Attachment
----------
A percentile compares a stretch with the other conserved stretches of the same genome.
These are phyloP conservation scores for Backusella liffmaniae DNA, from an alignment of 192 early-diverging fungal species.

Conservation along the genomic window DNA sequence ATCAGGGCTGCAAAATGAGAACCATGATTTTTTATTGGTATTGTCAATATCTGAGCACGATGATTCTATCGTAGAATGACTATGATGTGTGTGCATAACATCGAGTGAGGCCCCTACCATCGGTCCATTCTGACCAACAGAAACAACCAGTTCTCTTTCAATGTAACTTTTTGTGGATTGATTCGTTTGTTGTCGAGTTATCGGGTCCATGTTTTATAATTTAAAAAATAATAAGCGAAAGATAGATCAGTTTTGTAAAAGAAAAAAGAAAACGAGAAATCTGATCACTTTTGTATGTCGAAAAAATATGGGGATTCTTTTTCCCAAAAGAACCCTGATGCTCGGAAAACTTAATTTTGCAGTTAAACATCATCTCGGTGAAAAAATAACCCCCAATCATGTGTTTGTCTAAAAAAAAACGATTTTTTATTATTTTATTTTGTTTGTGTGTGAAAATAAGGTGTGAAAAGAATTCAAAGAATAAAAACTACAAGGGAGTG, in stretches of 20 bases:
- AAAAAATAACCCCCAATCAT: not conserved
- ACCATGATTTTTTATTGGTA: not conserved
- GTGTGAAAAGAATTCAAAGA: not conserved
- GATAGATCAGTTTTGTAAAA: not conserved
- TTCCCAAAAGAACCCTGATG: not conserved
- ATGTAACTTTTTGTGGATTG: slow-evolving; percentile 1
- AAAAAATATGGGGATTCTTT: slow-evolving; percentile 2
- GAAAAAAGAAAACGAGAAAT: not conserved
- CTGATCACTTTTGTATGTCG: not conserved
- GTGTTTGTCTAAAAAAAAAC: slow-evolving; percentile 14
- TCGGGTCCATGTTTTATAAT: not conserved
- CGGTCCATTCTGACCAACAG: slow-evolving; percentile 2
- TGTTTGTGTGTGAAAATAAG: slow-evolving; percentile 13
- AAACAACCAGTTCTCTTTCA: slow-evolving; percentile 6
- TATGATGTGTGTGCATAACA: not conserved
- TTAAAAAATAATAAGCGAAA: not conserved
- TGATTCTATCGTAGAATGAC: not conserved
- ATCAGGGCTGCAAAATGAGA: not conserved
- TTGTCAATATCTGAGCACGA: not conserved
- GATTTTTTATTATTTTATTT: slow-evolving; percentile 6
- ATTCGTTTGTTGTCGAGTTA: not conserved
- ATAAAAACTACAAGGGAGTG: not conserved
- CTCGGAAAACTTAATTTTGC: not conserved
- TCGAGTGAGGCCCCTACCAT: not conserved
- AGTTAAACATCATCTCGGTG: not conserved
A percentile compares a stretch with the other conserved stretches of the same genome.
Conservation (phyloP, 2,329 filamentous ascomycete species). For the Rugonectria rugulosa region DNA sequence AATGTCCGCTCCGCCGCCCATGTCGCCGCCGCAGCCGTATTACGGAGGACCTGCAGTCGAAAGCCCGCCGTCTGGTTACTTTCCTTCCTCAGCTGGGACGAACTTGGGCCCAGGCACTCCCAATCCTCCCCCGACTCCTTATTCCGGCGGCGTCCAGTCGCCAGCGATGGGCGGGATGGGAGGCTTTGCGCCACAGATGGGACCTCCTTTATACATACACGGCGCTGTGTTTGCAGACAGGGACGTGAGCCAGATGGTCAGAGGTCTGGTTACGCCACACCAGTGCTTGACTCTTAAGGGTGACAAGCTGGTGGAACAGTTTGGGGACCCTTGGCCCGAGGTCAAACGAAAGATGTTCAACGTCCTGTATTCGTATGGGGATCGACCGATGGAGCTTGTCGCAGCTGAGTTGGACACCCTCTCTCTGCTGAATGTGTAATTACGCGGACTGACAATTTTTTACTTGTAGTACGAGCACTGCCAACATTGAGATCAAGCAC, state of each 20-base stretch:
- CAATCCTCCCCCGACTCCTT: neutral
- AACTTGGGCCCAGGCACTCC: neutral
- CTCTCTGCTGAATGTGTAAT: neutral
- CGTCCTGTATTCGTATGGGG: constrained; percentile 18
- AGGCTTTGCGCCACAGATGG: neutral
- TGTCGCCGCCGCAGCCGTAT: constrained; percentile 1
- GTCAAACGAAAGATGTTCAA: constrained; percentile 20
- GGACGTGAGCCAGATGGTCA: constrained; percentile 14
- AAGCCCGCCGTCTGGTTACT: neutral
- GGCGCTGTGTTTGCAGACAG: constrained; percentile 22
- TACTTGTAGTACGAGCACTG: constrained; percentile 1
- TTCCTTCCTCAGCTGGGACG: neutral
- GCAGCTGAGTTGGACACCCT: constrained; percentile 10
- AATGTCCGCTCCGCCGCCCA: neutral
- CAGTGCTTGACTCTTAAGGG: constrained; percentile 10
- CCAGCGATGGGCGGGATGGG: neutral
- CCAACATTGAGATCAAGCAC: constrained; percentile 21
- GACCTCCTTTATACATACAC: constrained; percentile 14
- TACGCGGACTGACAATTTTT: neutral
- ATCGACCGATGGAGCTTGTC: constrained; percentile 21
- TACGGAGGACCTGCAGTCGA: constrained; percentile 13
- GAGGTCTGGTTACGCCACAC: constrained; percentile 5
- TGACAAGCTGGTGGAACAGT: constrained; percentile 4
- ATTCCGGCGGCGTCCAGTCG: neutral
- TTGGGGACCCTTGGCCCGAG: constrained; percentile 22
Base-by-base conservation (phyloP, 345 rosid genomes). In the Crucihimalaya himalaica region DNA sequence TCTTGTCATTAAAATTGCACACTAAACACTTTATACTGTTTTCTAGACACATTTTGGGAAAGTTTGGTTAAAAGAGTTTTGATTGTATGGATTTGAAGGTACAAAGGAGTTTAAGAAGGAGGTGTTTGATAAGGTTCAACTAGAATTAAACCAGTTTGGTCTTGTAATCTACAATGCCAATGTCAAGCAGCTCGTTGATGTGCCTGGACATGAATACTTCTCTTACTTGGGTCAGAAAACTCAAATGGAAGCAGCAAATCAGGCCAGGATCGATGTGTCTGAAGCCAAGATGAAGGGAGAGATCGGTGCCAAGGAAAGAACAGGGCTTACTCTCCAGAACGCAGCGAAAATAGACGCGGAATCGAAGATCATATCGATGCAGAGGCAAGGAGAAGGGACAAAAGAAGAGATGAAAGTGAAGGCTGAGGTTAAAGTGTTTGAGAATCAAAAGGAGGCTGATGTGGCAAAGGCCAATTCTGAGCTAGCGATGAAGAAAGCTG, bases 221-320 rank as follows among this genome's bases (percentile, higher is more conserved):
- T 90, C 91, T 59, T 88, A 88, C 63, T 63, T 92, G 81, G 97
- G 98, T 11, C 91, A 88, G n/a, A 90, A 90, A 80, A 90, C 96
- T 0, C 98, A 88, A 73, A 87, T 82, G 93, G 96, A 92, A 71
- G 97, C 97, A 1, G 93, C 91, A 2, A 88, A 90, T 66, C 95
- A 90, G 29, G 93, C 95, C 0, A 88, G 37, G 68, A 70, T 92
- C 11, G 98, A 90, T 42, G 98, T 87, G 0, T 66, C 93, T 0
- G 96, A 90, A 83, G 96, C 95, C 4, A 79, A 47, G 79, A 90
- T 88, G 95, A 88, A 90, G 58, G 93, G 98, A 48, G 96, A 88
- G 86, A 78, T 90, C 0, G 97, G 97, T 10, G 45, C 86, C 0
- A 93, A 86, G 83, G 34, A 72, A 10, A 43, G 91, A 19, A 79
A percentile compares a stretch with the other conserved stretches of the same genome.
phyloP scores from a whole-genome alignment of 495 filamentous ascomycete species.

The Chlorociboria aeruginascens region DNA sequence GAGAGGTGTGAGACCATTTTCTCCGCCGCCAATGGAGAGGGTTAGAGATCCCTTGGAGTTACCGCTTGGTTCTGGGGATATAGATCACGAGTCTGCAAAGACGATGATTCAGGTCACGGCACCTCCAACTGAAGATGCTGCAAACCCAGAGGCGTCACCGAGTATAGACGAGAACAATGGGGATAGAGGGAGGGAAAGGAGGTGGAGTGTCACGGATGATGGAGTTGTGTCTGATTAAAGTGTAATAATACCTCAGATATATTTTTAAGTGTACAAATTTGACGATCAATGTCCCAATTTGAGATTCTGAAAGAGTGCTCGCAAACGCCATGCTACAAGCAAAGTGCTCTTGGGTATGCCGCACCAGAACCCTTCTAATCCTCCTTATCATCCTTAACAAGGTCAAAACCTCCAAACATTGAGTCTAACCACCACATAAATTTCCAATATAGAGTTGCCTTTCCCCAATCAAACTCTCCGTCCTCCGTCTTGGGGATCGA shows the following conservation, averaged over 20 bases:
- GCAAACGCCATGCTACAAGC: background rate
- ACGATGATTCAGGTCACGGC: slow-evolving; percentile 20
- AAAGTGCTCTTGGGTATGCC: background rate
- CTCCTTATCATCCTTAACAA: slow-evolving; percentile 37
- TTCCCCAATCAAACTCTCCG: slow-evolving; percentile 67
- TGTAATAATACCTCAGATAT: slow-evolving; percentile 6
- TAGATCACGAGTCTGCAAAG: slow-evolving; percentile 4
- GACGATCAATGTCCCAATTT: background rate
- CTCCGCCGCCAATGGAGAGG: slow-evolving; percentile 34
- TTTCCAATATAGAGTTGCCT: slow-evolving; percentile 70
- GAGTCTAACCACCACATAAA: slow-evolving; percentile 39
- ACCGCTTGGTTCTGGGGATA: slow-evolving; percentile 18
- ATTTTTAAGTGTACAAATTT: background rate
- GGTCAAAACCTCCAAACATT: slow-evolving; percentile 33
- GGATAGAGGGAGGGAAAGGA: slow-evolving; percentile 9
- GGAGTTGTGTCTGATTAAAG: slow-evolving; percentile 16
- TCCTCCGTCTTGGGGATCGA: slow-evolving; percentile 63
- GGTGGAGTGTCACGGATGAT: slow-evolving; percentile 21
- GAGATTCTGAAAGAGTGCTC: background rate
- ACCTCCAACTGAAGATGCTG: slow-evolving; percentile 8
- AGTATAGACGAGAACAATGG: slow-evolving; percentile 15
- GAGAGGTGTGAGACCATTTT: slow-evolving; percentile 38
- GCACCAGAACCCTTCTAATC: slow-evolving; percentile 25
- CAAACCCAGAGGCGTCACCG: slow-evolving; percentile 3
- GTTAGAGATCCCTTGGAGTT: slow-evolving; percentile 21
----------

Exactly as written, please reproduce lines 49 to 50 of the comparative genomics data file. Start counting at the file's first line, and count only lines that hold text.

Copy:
- TACGCGGACTGACAATTTTT: neutral
- ATCGACCGATGGAGCTTGTC: constrained; percentile 21